I think I should start today’s blog to talk about obtaining Citizenship for Foreigners in Mexico. Although it is not a super complicated process, it can be a time consuming one and requires knowledge of the laws and the procedures to do so. I did not use an immigration lawyer as many foreigners do, I did the whole process by myself back in 2017.
I was one of those people who had been through the FM3/FM2 process going back about 6 years; meaning I was already finished with my years of the FM3 requirement and was in the 1st year of my FM2. Then the immigration laws change in 2012 and eliminated those classifications and started the Temporary or Permanent Residence cards. Since I was only in my 2nd year of the FM2, I was forced into Temporary Residence card for 1 year before I could apply for the Permanent Residence card. People who were on their 2nd year or beyond automatically received their Permanent Residence cards. After my year of waiting I was able to get my Permanent Residency and one year after that anyone is eligible to obtain Mexican Citizenship through Residency. The USA allows you to have dual citizenship, so I did not worry about losing my USA citizenship by obtaining the Mexico one.
I immediately started my process after the year was up and began to study for the citizenship test that was one of the requirements. The test has changed recently, but back then it was 100 questions of which you were asked 5 of them with ability to miss 1 question to pass the exam. It was all very casual and done with a slip of paper in front of my immigration representative. I believe the test is now written with all 100 questions being required to be answered. Here is the link to the SRE website that explains the current requisites: https://sre.gob.mx/carta-de-naturalizacion-por-residencia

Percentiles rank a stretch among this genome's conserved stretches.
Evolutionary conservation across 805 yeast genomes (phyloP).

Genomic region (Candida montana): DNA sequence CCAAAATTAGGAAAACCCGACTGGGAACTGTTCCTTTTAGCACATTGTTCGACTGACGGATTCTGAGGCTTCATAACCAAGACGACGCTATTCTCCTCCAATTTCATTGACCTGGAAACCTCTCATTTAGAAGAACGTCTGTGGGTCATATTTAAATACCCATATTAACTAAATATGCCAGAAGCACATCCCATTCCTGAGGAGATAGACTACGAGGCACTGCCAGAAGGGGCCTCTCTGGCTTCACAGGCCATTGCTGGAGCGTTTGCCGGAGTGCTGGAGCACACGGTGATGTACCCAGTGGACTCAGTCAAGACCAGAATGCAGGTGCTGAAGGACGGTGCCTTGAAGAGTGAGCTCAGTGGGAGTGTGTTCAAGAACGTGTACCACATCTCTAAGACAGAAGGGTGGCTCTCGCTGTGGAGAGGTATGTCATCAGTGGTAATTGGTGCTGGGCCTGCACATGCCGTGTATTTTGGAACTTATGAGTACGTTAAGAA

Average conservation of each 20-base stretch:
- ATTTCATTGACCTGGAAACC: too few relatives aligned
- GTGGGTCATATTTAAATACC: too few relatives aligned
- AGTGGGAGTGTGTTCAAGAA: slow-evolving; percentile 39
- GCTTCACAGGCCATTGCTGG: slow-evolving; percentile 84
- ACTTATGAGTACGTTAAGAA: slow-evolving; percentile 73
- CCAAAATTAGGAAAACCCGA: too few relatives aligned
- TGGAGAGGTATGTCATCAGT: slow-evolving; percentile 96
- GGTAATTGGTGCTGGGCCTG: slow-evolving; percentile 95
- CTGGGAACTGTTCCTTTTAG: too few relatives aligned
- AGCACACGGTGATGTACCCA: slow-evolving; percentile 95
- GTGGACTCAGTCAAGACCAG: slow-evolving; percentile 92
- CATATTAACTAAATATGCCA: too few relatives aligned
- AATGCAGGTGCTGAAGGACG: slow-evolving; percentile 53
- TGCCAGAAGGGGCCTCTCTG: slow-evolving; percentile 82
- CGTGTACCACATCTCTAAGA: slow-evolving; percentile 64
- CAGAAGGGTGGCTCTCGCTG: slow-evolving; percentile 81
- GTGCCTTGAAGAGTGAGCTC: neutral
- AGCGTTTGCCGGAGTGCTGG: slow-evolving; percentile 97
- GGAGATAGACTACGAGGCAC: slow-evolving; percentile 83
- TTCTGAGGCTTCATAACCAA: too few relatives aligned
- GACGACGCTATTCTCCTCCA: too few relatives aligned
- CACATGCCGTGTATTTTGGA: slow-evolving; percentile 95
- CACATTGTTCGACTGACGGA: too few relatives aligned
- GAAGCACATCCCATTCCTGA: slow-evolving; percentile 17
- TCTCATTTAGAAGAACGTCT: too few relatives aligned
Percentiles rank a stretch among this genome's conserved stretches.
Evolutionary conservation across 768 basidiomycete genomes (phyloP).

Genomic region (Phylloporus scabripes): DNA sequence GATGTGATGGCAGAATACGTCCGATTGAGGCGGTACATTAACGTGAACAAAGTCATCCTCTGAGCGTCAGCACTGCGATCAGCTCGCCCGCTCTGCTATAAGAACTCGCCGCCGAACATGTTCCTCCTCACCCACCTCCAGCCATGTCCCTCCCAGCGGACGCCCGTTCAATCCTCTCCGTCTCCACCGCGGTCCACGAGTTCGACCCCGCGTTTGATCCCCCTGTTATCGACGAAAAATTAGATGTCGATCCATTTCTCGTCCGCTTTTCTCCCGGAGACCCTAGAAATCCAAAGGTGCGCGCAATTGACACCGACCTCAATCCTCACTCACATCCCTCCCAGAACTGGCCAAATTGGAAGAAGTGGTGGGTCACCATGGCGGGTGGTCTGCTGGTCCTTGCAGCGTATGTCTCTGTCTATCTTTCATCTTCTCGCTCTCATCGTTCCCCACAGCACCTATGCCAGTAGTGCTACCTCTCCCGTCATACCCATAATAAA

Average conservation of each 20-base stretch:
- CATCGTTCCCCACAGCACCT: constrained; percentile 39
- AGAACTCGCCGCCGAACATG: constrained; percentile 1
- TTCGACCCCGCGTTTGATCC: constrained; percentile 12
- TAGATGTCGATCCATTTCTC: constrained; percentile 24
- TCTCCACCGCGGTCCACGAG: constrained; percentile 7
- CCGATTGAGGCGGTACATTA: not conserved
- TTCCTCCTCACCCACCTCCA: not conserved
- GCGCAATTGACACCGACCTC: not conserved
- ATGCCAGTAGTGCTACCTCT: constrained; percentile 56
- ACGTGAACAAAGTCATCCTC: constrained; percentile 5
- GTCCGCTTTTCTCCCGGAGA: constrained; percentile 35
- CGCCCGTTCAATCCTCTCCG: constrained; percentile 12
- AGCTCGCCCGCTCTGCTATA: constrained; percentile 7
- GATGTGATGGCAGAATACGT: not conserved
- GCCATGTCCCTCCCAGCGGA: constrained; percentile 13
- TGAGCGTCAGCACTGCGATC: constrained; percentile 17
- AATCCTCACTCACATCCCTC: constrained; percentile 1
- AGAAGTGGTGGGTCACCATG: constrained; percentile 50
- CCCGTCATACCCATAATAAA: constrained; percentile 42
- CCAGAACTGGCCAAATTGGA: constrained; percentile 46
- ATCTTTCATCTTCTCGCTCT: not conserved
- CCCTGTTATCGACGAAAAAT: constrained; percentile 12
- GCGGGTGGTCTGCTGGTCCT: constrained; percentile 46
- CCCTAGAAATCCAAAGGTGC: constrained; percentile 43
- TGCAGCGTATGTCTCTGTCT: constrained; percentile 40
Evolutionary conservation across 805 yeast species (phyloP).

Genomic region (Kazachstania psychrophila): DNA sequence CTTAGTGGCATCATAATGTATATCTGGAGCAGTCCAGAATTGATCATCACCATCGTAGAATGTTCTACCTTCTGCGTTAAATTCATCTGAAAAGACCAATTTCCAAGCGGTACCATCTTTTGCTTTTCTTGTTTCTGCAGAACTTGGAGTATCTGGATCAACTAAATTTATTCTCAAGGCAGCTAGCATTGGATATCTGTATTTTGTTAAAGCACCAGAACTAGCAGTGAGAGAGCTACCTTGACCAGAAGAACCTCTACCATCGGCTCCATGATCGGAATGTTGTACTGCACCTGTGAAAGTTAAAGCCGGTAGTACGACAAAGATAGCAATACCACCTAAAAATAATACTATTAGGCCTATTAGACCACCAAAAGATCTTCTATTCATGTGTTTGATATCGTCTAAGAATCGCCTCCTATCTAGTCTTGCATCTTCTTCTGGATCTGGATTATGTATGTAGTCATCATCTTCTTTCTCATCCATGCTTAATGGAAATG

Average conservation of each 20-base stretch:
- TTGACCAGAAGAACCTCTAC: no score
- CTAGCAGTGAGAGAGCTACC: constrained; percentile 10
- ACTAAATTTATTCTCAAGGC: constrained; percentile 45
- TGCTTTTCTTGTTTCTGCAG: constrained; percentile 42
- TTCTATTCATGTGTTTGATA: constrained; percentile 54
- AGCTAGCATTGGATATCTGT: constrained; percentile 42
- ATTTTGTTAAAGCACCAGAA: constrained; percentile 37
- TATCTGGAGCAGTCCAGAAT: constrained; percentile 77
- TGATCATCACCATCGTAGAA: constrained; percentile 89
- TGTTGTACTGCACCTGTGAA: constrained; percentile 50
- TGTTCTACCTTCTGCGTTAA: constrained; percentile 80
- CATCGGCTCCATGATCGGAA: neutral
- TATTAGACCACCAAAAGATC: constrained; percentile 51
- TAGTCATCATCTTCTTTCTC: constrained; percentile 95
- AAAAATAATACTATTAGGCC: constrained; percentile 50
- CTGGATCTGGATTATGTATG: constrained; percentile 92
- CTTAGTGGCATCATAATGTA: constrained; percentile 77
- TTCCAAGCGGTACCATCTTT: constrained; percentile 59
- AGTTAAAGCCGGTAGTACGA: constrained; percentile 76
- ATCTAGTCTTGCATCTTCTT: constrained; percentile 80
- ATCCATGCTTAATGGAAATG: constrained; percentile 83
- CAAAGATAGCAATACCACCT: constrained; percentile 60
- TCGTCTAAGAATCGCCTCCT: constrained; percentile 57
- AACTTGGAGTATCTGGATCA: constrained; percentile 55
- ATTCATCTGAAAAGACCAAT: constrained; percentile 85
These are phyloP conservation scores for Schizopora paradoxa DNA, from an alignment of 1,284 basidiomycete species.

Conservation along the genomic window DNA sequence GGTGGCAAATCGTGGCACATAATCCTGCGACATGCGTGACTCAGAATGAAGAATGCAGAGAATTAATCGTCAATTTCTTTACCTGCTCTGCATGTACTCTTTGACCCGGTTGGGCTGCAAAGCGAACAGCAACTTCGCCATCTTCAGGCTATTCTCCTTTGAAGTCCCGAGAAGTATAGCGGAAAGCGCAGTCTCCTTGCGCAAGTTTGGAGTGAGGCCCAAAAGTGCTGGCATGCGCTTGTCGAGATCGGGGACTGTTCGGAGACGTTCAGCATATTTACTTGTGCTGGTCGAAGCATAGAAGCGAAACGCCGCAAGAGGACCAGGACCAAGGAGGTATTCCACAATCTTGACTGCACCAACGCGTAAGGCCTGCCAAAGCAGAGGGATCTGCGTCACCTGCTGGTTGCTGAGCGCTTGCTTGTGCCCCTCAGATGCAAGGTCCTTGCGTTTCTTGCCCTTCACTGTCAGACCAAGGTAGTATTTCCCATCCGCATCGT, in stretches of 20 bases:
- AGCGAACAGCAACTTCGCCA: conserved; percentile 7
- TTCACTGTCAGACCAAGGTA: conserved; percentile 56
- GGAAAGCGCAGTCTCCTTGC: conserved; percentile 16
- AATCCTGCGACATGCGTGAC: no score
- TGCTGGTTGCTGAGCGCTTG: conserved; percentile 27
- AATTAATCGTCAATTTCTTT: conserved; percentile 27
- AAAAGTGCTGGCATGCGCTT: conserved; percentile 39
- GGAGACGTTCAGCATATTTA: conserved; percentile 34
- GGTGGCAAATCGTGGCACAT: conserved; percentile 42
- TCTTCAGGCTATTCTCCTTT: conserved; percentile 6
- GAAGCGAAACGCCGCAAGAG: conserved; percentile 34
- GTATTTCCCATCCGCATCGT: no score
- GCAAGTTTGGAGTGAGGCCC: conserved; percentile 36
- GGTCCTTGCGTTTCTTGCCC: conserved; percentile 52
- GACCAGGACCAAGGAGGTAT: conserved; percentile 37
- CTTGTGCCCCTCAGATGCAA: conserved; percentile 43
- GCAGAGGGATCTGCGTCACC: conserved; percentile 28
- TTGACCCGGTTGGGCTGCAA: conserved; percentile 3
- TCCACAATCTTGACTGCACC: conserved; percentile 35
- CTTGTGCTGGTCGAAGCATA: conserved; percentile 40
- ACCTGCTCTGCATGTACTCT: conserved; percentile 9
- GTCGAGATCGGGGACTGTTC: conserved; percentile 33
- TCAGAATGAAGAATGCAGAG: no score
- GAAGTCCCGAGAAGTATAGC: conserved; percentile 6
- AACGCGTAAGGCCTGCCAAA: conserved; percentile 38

The most important thing to recognize in Mexico is that Migracion (Immigration) has nothing to do with SRE (Secretaria de Relaciones Exterior) and they do not even communicate with each other except for verifying your entries and exits from Mexico. The SRE is the department similar to USA State Department, so they are in charge of Mexican Embassies around the world, passports, and the naturalization of citizens. Their offices are located in major metropolitan cities around Mexico, and since another requirement is to obtain a federal no criminal activity report available only in Mexico City, I decide to start the entire process there. Getting early to the National Police office is a good suggestion because there are literally hundreds of people every day obtaining these and they limit the number of entries per day. I would plan on several hours for this process and getting the letter required as a part of your application package.